Is there a difference between HR Data Analytics and HR Metrics & Reporting?
Is there a difference between HR Data Analytics and HR Metrics & Reporting? This is a good question, and the answer is yes, there is a big difference. Not knowing the answer to this question is one of the many reasons why HR is lagging in the adoption and use of analytics. So, what is the difference?
Metrics are the building blocks to analytics. Metrics are single data points that reveal information about the past and the present and are often presented in spreadsheet format. Because metrics reveal information about the past and the present, they fall into a category of analytics called Descriptive Analytics. But Descriptive HR Analytics is not HR Data Analytics in its entirety.
There’s a common misconception that HR Metrics & Reporting fulfil the definition of HR Data Analytics. One of the reasons for this is that many digital HR tools contribute to this misconception by referring to their internal reporting tools as analytics, when in reality, they are Descriptive HR Analytical reports. These basic reports are run against the system where data was originally created, such as your HRMS, Learning Management System (LMS), or Accounts Payable system. These systems are transactional. They’re designed to help you perform certain tasks and keep records of those tasks. These reports, whether they’re downloadable spreadsheets or in visual graphs and charts, do display important HR data. However, they don’t incorporate the full scope HR Data Analytics processes and techniques that can reveal powerful insights that are often hidden within the data.
HR Data Analytics
True HR Data Analytics doesn’t just ask question such as ‘what is happening now? Or ‘what has happened in the past?’ (Descriptive Analytics), but also ask ‘why is it happening?’ (Diagnostic Analytics) and ‘what will happen in the future?’ (Predictive Analytics). Reporting is valuable but understanding the context of your data and the behaviour of your organisation is what will empower you to put that data to good use.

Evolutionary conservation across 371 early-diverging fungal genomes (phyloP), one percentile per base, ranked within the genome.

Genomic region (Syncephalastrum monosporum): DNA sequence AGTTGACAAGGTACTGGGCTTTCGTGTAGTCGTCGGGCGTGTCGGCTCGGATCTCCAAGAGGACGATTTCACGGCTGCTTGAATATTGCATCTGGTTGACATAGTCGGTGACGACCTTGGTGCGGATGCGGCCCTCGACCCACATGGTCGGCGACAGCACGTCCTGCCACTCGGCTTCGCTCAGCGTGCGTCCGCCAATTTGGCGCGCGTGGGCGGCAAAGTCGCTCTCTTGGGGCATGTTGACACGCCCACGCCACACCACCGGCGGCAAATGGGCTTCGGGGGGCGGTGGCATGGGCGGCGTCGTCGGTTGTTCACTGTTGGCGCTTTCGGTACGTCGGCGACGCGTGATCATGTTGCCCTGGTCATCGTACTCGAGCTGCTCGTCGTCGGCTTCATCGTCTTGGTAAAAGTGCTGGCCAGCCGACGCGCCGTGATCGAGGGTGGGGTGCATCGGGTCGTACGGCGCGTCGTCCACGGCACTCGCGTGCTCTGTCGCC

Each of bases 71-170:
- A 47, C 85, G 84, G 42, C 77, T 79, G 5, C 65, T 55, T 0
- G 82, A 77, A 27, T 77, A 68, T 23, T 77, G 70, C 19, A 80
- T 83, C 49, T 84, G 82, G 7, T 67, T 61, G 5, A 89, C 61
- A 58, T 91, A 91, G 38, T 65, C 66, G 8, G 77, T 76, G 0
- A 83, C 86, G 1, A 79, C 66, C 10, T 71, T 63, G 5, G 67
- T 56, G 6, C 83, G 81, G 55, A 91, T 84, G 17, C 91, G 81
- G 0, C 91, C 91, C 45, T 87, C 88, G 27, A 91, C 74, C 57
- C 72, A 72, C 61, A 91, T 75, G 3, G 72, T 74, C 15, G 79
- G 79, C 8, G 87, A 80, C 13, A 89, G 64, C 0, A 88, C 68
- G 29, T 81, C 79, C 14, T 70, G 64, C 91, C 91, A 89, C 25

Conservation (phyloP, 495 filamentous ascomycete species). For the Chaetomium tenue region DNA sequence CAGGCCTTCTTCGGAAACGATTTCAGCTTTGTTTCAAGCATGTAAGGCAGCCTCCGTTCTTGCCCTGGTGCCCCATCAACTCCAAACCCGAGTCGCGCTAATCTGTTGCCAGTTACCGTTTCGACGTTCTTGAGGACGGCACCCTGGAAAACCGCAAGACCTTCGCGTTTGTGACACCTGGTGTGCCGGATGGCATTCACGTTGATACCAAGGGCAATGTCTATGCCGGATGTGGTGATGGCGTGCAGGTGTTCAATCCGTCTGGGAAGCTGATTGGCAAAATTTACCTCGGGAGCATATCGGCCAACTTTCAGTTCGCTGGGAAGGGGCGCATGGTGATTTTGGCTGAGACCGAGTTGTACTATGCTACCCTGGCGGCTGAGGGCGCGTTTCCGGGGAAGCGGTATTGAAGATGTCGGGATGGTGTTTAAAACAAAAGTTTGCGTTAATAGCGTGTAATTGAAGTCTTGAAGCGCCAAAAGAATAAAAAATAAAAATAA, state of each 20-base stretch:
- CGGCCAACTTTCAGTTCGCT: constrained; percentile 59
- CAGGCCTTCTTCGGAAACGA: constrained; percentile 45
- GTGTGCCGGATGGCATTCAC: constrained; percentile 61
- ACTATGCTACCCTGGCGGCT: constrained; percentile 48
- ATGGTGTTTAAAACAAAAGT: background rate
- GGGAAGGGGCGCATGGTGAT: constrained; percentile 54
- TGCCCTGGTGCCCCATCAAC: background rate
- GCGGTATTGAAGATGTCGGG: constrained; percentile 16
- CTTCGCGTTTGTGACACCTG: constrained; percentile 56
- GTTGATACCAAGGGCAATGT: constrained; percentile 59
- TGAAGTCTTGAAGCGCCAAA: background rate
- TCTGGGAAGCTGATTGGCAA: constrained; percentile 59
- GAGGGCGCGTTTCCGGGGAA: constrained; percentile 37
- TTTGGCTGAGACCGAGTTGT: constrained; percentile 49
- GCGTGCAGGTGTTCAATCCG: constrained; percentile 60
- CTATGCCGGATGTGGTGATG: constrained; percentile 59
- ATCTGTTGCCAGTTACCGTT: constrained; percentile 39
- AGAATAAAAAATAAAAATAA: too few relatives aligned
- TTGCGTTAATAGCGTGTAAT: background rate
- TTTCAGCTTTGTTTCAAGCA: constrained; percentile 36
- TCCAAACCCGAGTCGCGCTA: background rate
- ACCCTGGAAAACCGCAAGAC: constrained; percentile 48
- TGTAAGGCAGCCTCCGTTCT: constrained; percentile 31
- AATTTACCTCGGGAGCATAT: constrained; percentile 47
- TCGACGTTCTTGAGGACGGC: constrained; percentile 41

Implementing a full HR Data Analytics solution allows you to take mountains of unusable data and turn them into something actionable. It connects data from different data sources, transforms it, normalises it, and facilitates further exploration of the data. Unlike transaction reports that simply display the data, a full HR Data Analytics solution extracts valuable business insights by mining the data using additional types of analytics such as Diagnostic Analytics and Predictive Analytics, then summarises the resulting information and processes into a new set of metrics and measures that can help an organisation drive change.
If you would like to learn more about the different types of analytics that can be applied in HR and what the data analytics process looks like, you can read more about it by following this link to a previously published article we wrote on the subject.